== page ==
Standing desks may be good for more than just your waistline and physiological health. A recent study of high school freshmen with standing desks indicates that opting for an upright position might have cognitive benefits, too.

In a study in the International Journal of Environmental Research and Public Health, researchers at Texas A&M report that standing desks can improve executive function and working memory. A total of 34 high school freshmen underwent neurocognitive testing at the beginning and end of the school year. Their classrooms were equipped with stand-biased desks (meaning they could sit on a stool if they needed to, but standing was the default). After a year of using a standing desk, these students showed improvements in memory and executive functions such as abstract reasoning skills.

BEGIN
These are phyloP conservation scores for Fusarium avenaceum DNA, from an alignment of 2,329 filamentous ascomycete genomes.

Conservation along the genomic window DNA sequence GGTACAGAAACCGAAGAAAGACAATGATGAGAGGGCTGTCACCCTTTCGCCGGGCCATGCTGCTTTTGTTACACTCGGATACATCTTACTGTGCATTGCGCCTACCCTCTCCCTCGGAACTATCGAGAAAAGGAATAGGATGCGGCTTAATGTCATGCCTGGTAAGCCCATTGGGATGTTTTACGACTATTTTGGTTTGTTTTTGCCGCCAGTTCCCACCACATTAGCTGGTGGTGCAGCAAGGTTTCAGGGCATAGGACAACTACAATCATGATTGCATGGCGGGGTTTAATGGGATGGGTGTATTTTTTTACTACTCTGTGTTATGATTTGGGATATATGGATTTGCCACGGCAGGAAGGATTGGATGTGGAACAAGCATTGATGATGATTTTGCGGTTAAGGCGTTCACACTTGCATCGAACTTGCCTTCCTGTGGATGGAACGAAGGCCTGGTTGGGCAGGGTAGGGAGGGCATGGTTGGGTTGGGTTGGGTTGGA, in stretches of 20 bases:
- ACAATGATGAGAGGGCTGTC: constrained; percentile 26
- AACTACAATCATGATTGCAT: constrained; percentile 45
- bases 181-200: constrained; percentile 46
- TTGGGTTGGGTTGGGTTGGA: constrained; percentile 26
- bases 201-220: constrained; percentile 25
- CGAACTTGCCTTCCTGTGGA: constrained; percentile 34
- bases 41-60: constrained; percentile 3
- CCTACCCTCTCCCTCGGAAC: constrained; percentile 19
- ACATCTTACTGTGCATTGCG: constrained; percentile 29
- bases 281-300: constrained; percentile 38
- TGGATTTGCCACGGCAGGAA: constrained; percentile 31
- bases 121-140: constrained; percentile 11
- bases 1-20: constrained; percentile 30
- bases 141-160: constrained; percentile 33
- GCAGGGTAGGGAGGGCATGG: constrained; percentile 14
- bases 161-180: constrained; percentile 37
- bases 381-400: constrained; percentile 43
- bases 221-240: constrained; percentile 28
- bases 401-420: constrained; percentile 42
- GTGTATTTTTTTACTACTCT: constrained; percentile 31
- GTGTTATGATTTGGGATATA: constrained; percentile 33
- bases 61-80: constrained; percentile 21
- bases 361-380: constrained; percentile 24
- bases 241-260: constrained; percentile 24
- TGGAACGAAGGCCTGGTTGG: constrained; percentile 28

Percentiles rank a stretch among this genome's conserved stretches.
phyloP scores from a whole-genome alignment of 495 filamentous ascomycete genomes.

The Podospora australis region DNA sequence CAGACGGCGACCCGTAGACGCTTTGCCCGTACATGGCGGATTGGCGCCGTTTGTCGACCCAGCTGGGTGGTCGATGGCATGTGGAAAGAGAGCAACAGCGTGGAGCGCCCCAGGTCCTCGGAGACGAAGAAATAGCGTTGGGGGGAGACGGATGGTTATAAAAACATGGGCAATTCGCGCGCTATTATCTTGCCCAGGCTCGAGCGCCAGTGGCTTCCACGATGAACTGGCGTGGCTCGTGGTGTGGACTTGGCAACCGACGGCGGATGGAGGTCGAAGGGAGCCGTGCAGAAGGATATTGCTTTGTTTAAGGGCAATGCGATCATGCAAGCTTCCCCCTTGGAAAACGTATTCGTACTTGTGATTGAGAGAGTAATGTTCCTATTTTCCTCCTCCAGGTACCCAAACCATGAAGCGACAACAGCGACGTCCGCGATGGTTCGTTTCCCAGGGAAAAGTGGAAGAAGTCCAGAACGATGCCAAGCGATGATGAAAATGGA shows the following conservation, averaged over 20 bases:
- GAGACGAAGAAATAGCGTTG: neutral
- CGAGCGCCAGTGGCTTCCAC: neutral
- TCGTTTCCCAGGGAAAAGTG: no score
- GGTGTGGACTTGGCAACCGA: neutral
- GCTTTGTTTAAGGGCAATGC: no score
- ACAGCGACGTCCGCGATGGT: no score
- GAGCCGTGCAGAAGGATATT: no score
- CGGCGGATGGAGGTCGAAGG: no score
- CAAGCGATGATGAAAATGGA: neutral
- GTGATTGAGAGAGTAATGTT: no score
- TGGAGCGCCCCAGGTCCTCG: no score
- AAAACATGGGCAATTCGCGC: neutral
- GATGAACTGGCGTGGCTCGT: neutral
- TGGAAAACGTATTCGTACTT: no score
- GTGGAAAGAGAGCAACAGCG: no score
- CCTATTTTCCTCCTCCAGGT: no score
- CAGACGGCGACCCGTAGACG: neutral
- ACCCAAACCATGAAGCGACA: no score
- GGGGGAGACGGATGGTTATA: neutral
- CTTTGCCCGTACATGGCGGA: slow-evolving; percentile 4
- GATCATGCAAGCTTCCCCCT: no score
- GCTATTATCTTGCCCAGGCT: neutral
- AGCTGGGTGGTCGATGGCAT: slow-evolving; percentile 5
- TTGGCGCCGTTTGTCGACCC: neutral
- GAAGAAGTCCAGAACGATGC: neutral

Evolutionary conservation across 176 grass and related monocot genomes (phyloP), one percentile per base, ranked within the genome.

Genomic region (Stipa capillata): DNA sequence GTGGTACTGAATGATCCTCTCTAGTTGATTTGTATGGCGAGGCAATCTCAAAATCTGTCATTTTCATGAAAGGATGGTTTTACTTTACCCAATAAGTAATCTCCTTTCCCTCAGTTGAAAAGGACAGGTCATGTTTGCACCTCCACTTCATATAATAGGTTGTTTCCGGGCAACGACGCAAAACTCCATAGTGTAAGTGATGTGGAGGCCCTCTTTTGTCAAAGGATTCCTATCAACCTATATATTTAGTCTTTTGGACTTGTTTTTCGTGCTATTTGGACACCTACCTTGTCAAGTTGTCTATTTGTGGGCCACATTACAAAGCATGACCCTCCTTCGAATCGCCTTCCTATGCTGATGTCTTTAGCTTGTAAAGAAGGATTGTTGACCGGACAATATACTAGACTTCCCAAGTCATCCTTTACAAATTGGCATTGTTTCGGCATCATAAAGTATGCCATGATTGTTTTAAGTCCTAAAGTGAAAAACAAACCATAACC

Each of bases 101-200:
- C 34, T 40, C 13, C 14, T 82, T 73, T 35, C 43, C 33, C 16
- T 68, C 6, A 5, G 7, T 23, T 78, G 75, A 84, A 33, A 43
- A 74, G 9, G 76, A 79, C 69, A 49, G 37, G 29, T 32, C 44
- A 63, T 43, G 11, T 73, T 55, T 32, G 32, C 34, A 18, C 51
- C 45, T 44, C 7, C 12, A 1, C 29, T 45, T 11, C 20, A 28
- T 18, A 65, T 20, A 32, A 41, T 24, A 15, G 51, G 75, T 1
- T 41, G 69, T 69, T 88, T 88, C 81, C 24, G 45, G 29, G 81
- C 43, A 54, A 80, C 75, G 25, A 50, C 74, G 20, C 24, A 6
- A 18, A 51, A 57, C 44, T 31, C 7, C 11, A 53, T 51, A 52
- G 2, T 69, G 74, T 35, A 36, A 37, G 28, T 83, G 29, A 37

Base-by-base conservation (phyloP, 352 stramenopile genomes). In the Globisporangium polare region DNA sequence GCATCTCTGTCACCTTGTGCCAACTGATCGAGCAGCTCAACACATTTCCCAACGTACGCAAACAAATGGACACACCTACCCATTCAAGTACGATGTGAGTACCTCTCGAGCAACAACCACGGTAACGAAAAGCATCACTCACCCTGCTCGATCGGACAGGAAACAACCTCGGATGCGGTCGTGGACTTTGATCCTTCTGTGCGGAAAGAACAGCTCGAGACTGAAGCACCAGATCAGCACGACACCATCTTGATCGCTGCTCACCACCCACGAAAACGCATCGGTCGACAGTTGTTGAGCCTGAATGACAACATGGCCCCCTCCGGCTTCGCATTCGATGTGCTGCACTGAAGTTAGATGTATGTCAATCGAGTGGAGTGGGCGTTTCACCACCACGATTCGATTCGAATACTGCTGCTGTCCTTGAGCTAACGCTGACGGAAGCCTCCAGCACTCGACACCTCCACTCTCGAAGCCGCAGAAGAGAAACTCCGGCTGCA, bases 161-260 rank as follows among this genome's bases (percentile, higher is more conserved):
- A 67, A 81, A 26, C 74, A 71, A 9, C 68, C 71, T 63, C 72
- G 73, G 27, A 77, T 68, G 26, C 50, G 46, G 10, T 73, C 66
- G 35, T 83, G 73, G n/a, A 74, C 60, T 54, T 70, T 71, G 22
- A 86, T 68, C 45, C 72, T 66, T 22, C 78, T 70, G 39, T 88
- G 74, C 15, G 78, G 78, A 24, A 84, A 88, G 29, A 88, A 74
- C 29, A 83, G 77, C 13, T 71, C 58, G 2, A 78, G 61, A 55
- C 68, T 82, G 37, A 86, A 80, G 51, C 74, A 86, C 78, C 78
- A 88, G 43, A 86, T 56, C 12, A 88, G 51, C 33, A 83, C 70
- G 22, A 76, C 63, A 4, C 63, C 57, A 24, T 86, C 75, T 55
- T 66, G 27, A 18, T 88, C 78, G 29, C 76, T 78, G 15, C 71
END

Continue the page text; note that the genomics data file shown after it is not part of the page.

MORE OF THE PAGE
This study is too small to make any certain claims about how standing desks can change your brain, but it’s not the only study in favor of standing desks in school. A 2015 study found that elementary school kids were more engaged and less likely to disrupt class when they were given the option to stand at their desks. So even if standing desks make people more sedentary after they return home for the night, as previous research has suggested, they still likely have some significant benefits over just sitting all day.